Magazines 2024 Jan - Feb Emma’s Call: A Woman of Faith

Emma’s Call: A Woman of Faith

09 January 2024 By N. J. Lindquist

An extended review of a 2022 novel by Donna Mann

Note: Our print issue contains a shorter version of this review. Faith Today welcomes your thoughts on any of our reviews. We also welcome suggestions of other Canadian Christian books to review: Contact us.

Book by Donna Mann. Word Alive Press, 2022. 282 pages. $29 (e-book $9)

This novel relates the story of Emma Taylor, a frustrated minister’s wife, to help readers understand what goes on inside the mind and heart of a woman who feels she’s wasting the gifts God has given her.

Emma's Call is set in a fictional rural community in Southern Ontario in 1935. Although 49-year-old Emma and her husband Bill have previously served together in ministry, leading revival meetings in Ontario and as missionaries in Africa, the leadership of their current church called Bill as their minister and expect Emma to simply be the minister’s wife. As a result, Emma set aside her leadership gifts and dutifully fulfilled her expected role. In fact, no one in the town knows that she is just as qualified and experienced in leadership as her husband.

When her two daughters were at home, Emma managed to keep to the role she’d been given, but by the end of ten years, with her daughters grown, Emma has time on her hands. She starts a Mission Circle group for young girls, occasionally leads worship for a few women who don’t live in the area of the church, bakes, and tries to visit the sick or homebound and do other tasks suited to the pastor’s wife, but she finds it hard going because any change she makes results in her being put in “her place” by some of the men in church leadership and even other women.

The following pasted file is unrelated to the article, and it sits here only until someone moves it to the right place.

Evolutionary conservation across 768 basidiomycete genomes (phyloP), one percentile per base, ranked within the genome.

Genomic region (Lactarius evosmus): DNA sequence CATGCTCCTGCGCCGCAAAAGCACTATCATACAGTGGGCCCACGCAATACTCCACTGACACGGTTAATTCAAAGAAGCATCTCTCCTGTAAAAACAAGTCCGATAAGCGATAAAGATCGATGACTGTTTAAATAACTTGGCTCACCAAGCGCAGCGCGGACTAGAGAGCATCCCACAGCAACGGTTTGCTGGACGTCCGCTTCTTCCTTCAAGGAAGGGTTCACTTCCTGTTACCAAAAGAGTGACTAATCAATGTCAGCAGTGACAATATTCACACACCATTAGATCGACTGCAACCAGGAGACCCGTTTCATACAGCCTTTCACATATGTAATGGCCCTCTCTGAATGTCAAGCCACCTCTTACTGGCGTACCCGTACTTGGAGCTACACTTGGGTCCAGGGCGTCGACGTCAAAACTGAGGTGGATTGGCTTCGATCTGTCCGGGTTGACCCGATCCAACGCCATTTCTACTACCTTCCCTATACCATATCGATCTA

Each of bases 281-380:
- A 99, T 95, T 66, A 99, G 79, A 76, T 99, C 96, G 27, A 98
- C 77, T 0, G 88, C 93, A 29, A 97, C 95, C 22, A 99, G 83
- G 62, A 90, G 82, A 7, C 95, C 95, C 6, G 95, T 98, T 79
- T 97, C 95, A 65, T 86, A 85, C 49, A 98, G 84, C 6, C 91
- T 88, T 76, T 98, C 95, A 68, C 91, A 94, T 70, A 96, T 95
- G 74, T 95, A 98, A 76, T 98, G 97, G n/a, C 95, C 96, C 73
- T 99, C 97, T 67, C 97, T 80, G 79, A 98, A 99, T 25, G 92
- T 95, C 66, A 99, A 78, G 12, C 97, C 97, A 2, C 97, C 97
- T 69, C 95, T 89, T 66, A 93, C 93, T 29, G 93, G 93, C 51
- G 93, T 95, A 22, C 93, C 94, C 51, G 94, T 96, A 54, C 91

While Bill tries to be supportive, he worries Emma might do something that will anger the church leaders and cost him his job. So she tries to spare him, knowing he doesn’t really understand how she feels, knowing she has gifts of leadership and teaching, but being talked down to and marginalized by people who believe that a woman’s role in the church can only be that of a helper. She wonders if she’s doing all that God wants her to do. And, if she is, why she has such a longing to do more.

And then an unexpected tragedy strikes, and Emma’s and Bill’s lives are changed forever. Emma is forced to ask herself hard questions, and to make a choice between continuing to let other people's expectations limit her call or showing everyone who she really is and expecting them to treat her differently.

While Emma’s Call isn’t autobiographical, it’s clear the author understands the issues many women have faced and continue to face. Even today, while some denominations accept women in pastoral leadership, others continue to struggle with the issue.

I’m sure many women can relate, as I do, to the reality of asking God why we have leadership gifts we’re apparently not supposed to use. While I never wanted to be a pastor, I remember when I was struggling with this issue. I searched for books to enlighten me and found only two or three that were remotely helpful.

As I read Emma’s story, I felt some of my old frustration coming back. But I also realized that if you look closely, you’ll see that the author managed to weave into Emma's story golden threads that illustrate what the church is meant to be – a community in which every person regardless of gender or age is accepted, encouraged, cared for, and equipped for ministry. I think most women and many men would benefit from reading about Emma’s journey.

Author Rev. Dr. Donna Mann is a retired minister from the United Church of Canada. She has a Doctorate of Ministry in local pastoral ministry and women’s studies, a Master of Divinity in theology, and a BA in sociology and social work.

A wife, mother and grandmother, Mann returned to school in midlife and served full-time in three pastoral charges before earning her doctorate. She wrote her thesis on the roots of positive and negative attitudes towards clergywomen.

She has been an adjunct professor for women's studies at Trinity College and Theological Seminary from 2000–present.

In 2012 she received the Queen Elizabeth II Diamond Jubilee Medal for longtime advocacy to heighten the awareness of Agnes Macphail, the first woman elected to the Canadian House of Commons, 1921–1940.

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